May 11, 2019
The 1963 March on Washington was the first mass protest in America. Due to the anxiety around such a massive group descending on Washington, the March was carefully planned from the top down by both the organizers and the Kennedy administration. The route was mapped out to march by the Washington Monument and Lincoln Memorial, away from the White House and the Capitol. All the signs were made by one entity and bore uniform messages.
The Women’s Marches of 2017 were a decentralized, grassroots effort that yielded 5 million protestors nationwide, in red states and blue states, in urban as well as rural areas. In many small communities, the Marches of 2017 were the largest protests they had ever seen. The geographic spread is as significant as the total number of marches.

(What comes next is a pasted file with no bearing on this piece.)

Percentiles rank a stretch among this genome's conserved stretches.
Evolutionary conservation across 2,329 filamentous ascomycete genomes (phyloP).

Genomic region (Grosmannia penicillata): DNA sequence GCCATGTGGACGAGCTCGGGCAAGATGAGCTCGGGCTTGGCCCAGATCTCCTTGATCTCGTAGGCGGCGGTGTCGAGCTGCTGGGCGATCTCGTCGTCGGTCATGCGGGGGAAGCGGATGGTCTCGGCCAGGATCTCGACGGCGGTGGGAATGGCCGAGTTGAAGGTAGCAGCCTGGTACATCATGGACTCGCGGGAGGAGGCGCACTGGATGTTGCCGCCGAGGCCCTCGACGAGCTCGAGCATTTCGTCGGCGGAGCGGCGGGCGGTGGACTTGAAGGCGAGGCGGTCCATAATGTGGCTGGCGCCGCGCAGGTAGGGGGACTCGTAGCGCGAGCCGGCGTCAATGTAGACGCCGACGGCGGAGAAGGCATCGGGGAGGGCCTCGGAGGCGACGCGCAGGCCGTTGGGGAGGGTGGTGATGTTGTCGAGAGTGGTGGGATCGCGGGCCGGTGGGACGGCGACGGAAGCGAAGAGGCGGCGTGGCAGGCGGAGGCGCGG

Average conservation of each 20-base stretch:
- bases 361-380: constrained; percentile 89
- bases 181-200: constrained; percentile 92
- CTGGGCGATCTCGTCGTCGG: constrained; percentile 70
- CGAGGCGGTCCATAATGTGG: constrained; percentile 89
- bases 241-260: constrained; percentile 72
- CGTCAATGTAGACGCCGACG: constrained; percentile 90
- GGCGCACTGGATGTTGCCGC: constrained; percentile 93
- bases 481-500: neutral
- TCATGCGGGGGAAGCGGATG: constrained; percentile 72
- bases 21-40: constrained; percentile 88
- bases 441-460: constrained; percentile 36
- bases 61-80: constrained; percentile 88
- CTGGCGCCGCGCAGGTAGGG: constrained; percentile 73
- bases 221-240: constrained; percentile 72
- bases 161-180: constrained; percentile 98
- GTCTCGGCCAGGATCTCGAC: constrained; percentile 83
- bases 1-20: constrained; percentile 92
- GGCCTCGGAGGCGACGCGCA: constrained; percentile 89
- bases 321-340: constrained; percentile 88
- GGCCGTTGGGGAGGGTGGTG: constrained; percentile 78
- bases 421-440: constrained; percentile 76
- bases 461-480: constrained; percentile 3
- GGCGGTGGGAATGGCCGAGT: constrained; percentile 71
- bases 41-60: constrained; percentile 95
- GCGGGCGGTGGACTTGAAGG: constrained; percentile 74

Protest can be a powerful tool to effect change in many forms. It can raise awareness on an issue and shift the debate surrounding it. Protest can intensify the urgency of an issue and expand the ideas of political possibility of public policies. On a personal level, protest is an act of faith, a way of registering discontent or stand behind an issue, and even a way to connect to something larger than ourselves.
L.A. Kauffman is a longtime grassroots organizer who has mobilized mass protests against the war in Iraq in 2003-2004 and most recently collaborated with the artist Nan Goldin to hold a protest against the Sacklers at the Guggenheim Museum in February 2019. She is the author of How to Read a Protest, The Art of Organizing and Resistance and Direct Action: Protest and the Reinvention of American Radicalism. She also contributes to The Guardian. You can follow her on Twitter @LAKauffman.